And then the pallbearers slipped into the basilica. Moments later, the Swiss Guard followed. The video screens went black. Show over.Hundreds, perhaps thousands of people tried to leave. Within fifteen minutes I found myself standing at the front barricade.
Most of the people who left couldn’t actually leave the piazza. There was nowhere for them to go. By now the crowds were backed up down the avenue as far as you could see.
The Sun Set Behind St. Peter’s
It was by now past seven in the evening; I had missed the Plan B rendezvous. There wasn’t particularly a Plan C.
More water was distributed, and a knot of volunteer security began to form in front of the barricades. In the by-now traditional absence of actual information, rumours plied the crowd.
They weren’t going to let us in.
They were going to let us in, starting at nine.
They weren’t going to let us in until tomorrow.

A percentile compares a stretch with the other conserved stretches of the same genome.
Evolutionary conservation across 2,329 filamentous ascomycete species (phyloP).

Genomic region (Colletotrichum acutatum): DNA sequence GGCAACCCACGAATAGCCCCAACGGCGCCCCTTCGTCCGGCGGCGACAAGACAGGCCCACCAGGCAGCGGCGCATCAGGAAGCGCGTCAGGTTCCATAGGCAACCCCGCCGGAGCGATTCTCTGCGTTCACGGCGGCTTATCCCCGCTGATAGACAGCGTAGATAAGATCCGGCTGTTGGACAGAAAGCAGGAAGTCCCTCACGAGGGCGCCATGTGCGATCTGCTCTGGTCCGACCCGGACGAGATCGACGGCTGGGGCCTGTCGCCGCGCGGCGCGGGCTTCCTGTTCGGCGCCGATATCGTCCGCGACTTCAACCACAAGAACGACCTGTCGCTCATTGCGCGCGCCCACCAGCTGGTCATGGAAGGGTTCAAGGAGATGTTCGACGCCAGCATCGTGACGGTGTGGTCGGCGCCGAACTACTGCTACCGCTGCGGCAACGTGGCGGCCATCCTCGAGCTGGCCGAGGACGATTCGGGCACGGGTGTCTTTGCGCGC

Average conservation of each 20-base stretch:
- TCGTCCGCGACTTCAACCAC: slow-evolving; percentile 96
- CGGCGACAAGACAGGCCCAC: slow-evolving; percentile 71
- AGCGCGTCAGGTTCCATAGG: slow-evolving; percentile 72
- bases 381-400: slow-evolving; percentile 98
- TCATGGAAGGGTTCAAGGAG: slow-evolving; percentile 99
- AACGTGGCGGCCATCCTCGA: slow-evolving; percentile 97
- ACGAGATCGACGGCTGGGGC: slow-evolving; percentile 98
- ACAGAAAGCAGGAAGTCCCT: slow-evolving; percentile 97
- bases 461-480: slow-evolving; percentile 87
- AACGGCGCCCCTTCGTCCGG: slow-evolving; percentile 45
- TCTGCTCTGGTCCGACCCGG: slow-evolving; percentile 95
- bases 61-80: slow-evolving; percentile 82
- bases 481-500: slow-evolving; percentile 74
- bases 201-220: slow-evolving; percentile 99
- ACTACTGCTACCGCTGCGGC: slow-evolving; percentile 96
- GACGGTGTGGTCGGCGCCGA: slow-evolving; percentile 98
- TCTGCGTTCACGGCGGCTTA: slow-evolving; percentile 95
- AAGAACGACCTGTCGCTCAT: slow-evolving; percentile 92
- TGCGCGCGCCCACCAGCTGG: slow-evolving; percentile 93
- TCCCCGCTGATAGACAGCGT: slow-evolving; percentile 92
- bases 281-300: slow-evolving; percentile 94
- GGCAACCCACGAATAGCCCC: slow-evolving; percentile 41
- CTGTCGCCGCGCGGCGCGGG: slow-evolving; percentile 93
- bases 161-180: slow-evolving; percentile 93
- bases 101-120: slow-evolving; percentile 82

They were going to start with the right-hand quadrant and proceed clockwise (meaning the even though we were in front, we would be last).
Nobody knew. By now, the uniformed security men were just shrugging off questions and smiling. Insufferable bastards.
Eight o’clock. Floodlights were on now in the piazza. The density of the crowd seemed to increase. I looked back: they were letting people from the avenue into the piazza. The only way out now was clearly through the basilica.
Eight thirty. The video screens came to life, showing an aerial shot of the piazza and the staggering crowd. The camera pulled back, and you could now see the crowd outside was just as big. Still the camera pulled back, and the crowd snaked through the city for kilometers.
Once again, the crowd roared, and I could feel it in my lungs, in my bones.
Volunteer security climbed over the front barricades and spread out into the crowd, eventually forming a rough rectangle around perhaps fifty of us.